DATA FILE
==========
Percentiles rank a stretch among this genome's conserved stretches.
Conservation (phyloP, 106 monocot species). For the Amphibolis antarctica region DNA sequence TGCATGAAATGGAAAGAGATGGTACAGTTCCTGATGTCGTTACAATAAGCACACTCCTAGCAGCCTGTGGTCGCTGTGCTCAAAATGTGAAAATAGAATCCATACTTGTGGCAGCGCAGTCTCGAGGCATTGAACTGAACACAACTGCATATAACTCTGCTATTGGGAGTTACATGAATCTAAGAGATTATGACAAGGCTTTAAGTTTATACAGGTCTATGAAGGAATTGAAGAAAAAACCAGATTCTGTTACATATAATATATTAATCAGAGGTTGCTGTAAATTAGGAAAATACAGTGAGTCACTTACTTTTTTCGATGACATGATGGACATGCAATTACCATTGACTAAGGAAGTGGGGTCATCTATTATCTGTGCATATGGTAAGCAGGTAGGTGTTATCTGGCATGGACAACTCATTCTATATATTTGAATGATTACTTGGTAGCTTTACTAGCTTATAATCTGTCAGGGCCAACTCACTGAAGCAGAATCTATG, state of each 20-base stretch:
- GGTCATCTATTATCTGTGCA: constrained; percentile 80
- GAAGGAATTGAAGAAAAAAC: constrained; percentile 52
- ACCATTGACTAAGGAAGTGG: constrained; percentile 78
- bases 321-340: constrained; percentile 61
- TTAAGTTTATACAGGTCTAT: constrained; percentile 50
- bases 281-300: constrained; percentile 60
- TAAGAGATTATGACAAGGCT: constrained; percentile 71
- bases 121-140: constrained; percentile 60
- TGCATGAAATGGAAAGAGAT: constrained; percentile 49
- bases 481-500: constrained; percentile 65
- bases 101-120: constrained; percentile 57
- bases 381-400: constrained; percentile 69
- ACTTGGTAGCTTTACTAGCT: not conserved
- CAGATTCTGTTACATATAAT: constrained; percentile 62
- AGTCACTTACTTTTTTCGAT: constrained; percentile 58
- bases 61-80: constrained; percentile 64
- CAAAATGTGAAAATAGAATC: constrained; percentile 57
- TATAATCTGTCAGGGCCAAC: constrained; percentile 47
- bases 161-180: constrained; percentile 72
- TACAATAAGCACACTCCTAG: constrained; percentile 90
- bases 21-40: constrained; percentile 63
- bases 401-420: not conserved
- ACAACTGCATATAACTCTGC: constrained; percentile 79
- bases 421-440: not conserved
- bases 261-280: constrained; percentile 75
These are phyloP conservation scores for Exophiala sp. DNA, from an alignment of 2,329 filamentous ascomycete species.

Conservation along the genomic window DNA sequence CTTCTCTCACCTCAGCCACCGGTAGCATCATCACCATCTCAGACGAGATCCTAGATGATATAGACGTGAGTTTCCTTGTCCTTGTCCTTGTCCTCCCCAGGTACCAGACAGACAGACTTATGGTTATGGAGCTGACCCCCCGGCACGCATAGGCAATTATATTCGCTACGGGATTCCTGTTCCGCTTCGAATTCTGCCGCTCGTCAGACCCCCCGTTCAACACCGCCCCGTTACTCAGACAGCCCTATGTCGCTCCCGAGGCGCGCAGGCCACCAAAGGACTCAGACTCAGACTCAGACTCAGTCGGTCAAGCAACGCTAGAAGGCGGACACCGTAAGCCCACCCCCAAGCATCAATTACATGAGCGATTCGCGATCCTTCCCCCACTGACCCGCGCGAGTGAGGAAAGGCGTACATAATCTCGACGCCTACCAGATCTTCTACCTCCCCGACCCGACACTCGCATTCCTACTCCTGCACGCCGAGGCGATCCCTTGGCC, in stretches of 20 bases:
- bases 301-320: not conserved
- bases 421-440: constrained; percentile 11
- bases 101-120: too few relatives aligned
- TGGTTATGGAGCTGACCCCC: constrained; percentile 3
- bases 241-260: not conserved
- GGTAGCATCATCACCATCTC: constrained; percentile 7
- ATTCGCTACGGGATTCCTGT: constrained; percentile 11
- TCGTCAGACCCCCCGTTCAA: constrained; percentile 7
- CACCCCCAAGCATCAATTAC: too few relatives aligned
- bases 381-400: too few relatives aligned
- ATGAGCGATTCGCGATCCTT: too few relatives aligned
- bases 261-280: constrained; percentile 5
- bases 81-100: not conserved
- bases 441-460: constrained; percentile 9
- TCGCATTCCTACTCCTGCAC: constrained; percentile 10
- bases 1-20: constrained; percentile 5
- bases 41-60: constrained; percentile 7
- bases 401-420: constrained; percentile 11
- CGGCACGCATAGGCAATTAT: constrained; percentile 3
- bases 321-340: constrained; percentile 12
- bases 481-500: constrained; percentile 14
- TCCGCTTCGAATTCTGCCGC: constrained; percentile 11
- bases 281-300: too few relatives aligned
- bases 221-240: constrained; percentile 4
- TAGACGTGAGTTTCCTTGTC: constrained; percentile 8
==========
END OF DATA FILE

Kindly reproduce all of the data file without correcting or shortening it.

Percentiles rank a stretch among this genome's conserved stretches.
Conservation (phyloP, 106 monocot species). For the Amphibolis antarctica region DNA sequence TGCATGAAATGGAAAGAGATGGTACAGTTCCTGATGTCGTTACAATAAGCACACTCCTAGCAGCCTGTGGTCGCTGTGCTCAAAATGTGAAAATAGAATCCATACTTGTGGCAGCGCAGTCTCGAGGCATTGAACTGAACACAACTGCATATAACTCTGCTATTGGGAGTTACATGAATCTAAGAGATTATGACAAGGCTTTAAGTTTATACAGGTCTATGAAGGAATTGAAGAAAAAACCAGATTCTGTTACATATAATATATTAATCAGAGGTTGCTGTAAATTAGGAAAATACAGTGAGTCACTTACTTTTTTCGATGACATGATGGACATGCAATTACCATTGACTAAGGAAGTGGGGTCATCTATTATCTGTGCATATGGTAAGCAGGTAGGTGTTATCTGGCATGGACAACTCATTCTATATATTTGAATGATTACTTGGTAGCTTTACTAGCTTATAATCTGTCAGGGCCAACTCACTGAAGCAGAATCTATG, state of each 20-base stretch:
- GGTCATCTATTATCTGTGCA: constrained; percentile 80
- GAAGGAATTGAAGAAAAAAC: constrained; percentile 52
- ACCATTGACTAAGGAAGTGG: constrained; percentile 78
- bases 321-340: constrained; percentile 61
- TTAAGTTTATACAGGTCTAT: constrained; percentile 50
- bases 281-300: constrained; percentile 60
- TAAGAGATTATGACAAGGCT: constrained; percentile 71
- bases 121-140: constrained; percentile 60
- TGCATGAAATGGAAAGAGAT: constrained; percentile 49
- bases 481-500: constrained; percentile 65
- bases 101-120: constrained; percentile 57
- bases 381-400: constrained; percentile 69
- ACTTGGTAGCTTTACTAGCT: not conserved
- CAGATTCTGTTACATATAAT: constrained; percentile 62
- AGTCACTTACTTTTTTCGAT: constrained; percentile 58
- bases 61-80: constrained; percentile 64
- CAAAATGTGAAAATAGAATC: constrained; percentile 57
- TATAATCTGTCAGGGCCAAC: constrained; percentile 47
- bases 161-180: constrained; percentile 72
- TACAATAAGCACACTCCTAG: constrained; percentile 90
- bases 21-40: constrained; percentile 63
- bases 401-420: not conserved
- ACAACTGCATATAACTCTGC: constrained; percentile 79
- bases 421-440: not conserved
- bases 261-280: constrained; percentile 75
These are phyloP conservation scores for Exophiala sp. DNA, from an alignment of 2,329 filamentous ascomycete species.

Conservation along the genomic window DNA sequence CTTCTCTCACCTCAGCCACCGGTAGCATCATCACCATCTCAGACGAGATCCTAGATGATATAGACGTGAGTTTCCTTGTCCTTGTCCTTGTCCTCCCCAGGTACCAGACAGACAGACTTATGGTTATGGAGCTGACCCCCCGGCACGCATAGGCAATTATATTCGCTACGGGATTCCTGTTCCGCTTCGAATTCTGCCGCTCGTCAGACCCCCCGTTCAACACCGCCCCGTTACTCAGACAGCCCTATGTCGCTCCCGAGGCGCGCAGGCCACCAAAGGACTCAGACTCAGACTCAGACTCAGTCGGTCAAGCAACGCTAGAAGGCGGACACCGTAAGCCCACCCCCAAGCATCAATTACATGAGCGATTCGCGATCCTTCCCCCACTGACCCGCGCGAGTGAGGAAAGGCGTACATAATCTCGACGCCTACCAGATCTTCTACCTCCCCGACCCGACACTCGCATTCCTACTCCTGCACGCCGAGGCGATCCCTTGGCC, in stretches of 20 bases:
- bases 301-320: not conserved
- bases 421-440: constrained; percentile 11
- bases 101-120: too few relatives aligned
- TGGTTATGGAGCTGACCCCC: constrained; percentile 3
- bases 241-260: not conserved
- GGTAGCATCATCACCATCTC: constrained; percentile 7
- ATTCGCTACGGGATTCCTGT: constrained; percentile 11
- TCGTCAGACCCCCCGTTCAA: constrained; percentile 7
- CACCCCCAAGCATCAATTAC: too few relatives aligned
- bases 381-400: too few relatives aligned
- ATGAGCGATTCGCGATCCTT: too few relatives aligned
- bases 261-280: constrained; percentile 5
- bases 81-100: not conserved
- bases 441-460: constrained; percentile 9
- TCGCATTCCTACTCCTGCAC: constrained; percentile 10
- bases 1-20: constrained; percentile 5
- bases 41-60: constrained; percentile 7
- bases 401-420: constrained; percentile 11
- CGGCACGCATAGGCAATTAT: constrained; percentile 3
- bases 321-340: constrained; percentile 12
- bases 481-500: constrained; percentile 14
- TCCGCTTCGAATTCTGCCGC: constrained; percentile 11
- bases 281-300: too few relatives aligned
- bases 221-240: constrained; percentile 4
- TAGACGTGAGTTTCCTTGTC: constrained; percentile 8